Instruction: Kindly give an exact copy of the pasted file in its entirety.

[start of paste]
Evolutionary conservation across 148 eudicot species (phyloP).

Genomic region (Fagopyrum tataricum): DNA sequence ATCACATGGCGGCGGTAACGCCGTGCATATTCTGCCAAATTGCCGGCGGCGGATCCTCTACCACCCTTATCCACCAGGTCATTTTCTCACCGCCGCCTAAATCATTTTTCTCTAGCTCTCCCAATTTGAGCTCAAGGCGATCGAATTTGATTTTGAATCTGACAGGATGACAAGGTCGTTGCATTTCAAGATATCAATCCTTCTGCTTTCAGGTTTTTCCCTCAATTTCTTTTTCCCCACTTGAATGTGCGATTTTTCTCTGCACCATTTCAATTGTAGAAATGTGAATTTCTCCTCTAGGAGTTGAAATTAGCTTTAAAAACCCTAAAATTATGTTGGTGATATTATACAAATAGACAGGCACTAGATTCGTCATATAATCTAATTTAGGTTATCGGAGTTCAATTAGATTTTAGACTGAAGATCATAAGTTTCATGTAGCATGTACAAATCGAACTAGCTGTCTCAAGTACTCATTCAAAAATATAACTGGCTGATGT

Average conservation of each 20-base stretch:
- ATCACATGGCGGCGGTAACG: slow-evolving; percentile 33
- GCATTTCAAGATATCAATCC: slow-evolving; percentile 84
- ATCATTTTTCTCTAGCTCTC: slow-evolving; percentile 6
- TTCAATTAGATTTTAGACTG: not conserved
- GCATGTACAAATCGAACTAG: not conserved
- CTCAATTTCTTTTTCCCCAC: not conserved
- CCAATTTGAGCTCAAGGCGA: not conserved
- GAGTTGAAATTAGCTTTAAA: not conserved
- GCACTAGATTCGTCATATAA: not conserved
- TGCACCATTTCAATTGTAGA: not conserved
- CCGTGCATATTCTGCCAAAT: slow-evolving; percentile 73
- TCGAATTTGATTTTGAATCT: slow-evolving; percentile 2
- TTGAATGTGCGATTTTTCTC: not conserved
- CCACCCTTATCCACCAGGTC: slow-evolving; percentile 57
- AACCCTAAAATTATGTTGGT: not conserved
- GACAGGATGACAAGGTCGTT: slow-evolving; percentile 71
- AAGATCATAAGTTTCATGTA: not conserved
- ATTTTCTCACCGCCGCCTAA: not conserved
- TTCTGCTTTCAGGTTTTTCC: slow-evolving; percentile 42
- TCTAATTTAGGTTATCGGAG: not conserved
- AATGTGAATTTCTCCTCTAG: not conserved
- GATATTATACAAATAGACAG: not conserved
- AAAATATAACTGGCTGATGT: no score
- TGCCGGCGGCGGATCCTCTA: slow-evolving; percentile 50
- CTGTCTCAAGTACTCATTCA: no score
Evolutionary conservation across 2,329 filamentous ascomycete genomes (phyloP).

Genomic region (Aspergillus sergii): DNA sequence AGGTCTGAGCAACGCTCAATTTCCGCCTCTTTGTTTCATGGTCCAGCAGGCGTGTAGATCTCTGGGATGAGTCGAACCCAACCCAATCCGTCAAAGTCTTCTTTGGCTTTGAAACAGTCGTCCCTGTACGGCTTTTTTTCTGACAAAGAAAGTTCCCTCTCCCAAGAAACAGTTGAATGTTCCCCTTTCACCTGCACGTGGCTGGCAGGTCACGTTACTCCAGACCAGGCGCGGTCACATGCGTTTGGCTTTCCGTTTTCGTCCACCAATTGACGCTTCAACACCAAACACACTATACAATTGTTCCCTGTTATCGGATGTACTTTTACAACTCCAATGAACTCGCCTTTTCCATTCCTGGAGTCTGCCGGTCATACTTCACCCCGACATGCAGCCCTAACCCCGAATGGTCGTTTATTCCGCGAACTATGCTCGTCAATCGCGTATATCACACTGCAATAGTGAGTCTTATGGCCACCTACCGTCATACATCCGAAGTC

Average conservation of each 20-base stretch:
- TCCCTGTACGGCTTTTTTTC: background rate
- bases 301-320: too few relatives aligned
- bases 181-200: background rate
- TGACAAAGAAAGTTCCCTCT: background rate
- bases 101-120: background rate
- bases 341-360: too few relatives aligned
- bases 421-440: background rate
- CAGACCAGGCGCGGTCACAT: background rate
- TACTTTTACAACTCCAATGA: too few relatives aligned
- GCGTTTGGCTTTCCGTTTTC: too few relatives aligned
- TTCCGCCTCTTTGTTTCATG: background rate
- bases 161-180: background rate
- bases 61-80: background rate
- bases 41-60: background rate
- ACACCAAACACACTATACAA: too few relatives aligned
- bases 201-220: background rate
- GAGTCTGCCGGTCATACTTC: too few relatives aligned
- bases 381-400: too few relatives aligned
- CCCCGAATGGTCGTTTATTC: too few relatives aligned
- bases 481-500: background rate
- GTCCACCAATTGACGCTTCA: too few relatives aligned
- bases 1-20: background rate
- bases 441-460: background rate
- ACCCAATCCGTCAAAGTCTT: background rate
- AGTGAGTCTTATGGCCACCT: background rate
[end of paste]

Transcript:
Evolutionary conservation across 148 eudicot species (phyloP).

Genomic region (Fagopyrum tataricum): DNA sequence ATCACATGGCGGCGGTAACGCCGTGCATATTCTGCCAAATTGCCGGCGGCGGATCCTCTACCACCCTTATCCACCAGGTCATTTTCTCACCGCCGCCTAAATCATTTTTCTCTAGCTCTCCCAATTTGAGCTCAAGGCGATCGAATTTGATTTTGAATCTGACAGGATGACAAGGTCGTTGCATTTCAAGATATCAATCCTTCTGCTTTCAGGTTTTTCCCTCAATTTCTTTTTCCCCACTTGAATGTGCGATTTTTCTCTGCACCATTTCAATTGTAGAAATGTGAATTTCTCCTCTAGGAGTTGAAATTAGCTTTAAAAACCCTAAAATTATGTTGGTGATATTATACAAATAGACAGGCACTAGATTCGTCATATAATCTAATTTAGGTTATCGGAGTTCAATTAGATTTTAGACTGAAGATCATAAGTTTCATGTAGCATGTACAAATCGAACTAGCTGTCTCAAGTACTCATTCAAAAATATAACTGGCTGATGT

Average conservation of each 20-base stretch:
- ATCACATGGCGGCGGTAACG: slow-evolving; percentile 33
- GCATTTCAAGATATCAATCC: slow-evolving; percentile 84
- ATCATTTTTCTCTAGCTCTC: slow-evolving; percentile 6
- TTCAATTAGATTTTAGACTG: not conserved
- GCATGTACAAATCGAACTAG: not conserved
- CTCAATTTCTTTTTCCCCAC: not conserved
- CCAATTTGAGCTCAAGGCGA: not conserved
- GAGTTGAAATTAGCTTTAAA: not conserved
- GCACTAGATTCGTCATATAA: not conserved
- TGCACCATTTCAATTGTAGA: not conserved
- CCGTGCATATTCTGCCAAAT: slow-evolving; percentile 73
- TCGAATTTGATTTTGAATCT: slow-evolving; percentile 2
- TTGAATGTGCGATTTTTCTC: not conserved
- CCACCCTTATCCACCAGGTC: slow-evolving; percentile 57
- AACCCTAAAATTATGTTGGT: not conserved
- GACAGGATGACAAGGTCGTT: slow-evolving; percentile 71
- AAGATCATAAGTTTCATGTA: not conserved
- ATTTTCTCACCGCCGCCTAA: not conserved
- TTCTGCTTTCAGGTTTTTCC: slow-evolving; percentile 42
- TCTAATTTAGGTTATCGGAG: not conserved
- AATGTGAATTTCTCCTCTAG: not conserved
- GATATTATACAAATAGACAG: not conserved
- AAAATATAACTGGCTGATGT: no score
- TGCCGGCGGCGGATCCTCTA: slow-evolving; percentile 50
- CTGTCTCAAGTACTCATTCA: no score
Evolutionary conservation across 2,329 filamentous ascomycete genomes (phyloP).

Genomic region (Aspergillus sergii): DNA sequence AGGTCTGAGCAACGCTCAATTTCCGCCTCTTTGTTTCATGGTCCAGCAGGCGTGTAGATCTCTGGGATGAGTCGAACCCAACCCAATCCGTCAAAGTCTTCTTTGGCTTTGAAACAGTCGTCCCTGTACGGCTTTTTTTCTGACAAAGAAAGTTCCCTCTCCCAAGAAACAGTTGAATGTTCCCCTTTCACCTGCACGTGGCTGGCAGGTCACGTTACTCCAGACCAGGCGCGGTCACATGCGTTTGGCTTTCCGTTTTCGTCCACCAATTGACGCTTCAACACCAAACACACTATACAATTGTTCCCTGTTATCGGATGTACTTTTACAACTCCAATGAACTCGCCTTTTCCATTCCTGGAGTCTGCCGGTCATACTTCACCCCGACATGCAGCCCTAACCCCGAATGGTCGTTTATTCCGCGAACTATGCTCGTCAATCGCGTATATCACACTGCAATAGTGAGTCTTATGGCCACCTACCGTCATACATCCGAAGTC

Average conservation of each 20-base stretch:
- TCCCTGTACGGCTTTTTTTC: background rate
- bases 301-320: too few relatives aligned
- bases 181-200: background rate
- TGACAAAGAAAGTTCCCTCT: background rate
- bases 101-120: background rate
- bases 341-360: too few relatives aligned
- bases 421-440: background rate
- CAGACCAGGCGCGGTCACAT: background rate
- TACTTTTACAACTCCAATGA: too few relatives aligned
- GCGTTTGGCTTTCCGTTTTC: too few relatives aligned
- TTCCGCCTCTTTGTTTCATG: background rate
- bases 161-180: background rate
- bases 61-80: background rate
- bases 41-60: background rate
- ACACCAAACACACTATACAA: too few relatives aligned
- bases 201-220: background rate
- GAGTCTGCCGGTCATACTTC: too few relatives aligned
- bases 381-400: too few relatives aligned
- CCCCGAATGGTCGTTTATTC: too few relatives aligned
- bases 481-500: background rate
- GTCCACCAATTGACGCTTCA: too few relatives aligned
- bases 1-20: background rate
- bases 441-460: background rate
- ACCCAATCCGTCAAAGTCTT: background rate
- AGTGAGTCTTATGGCCACCT: background rate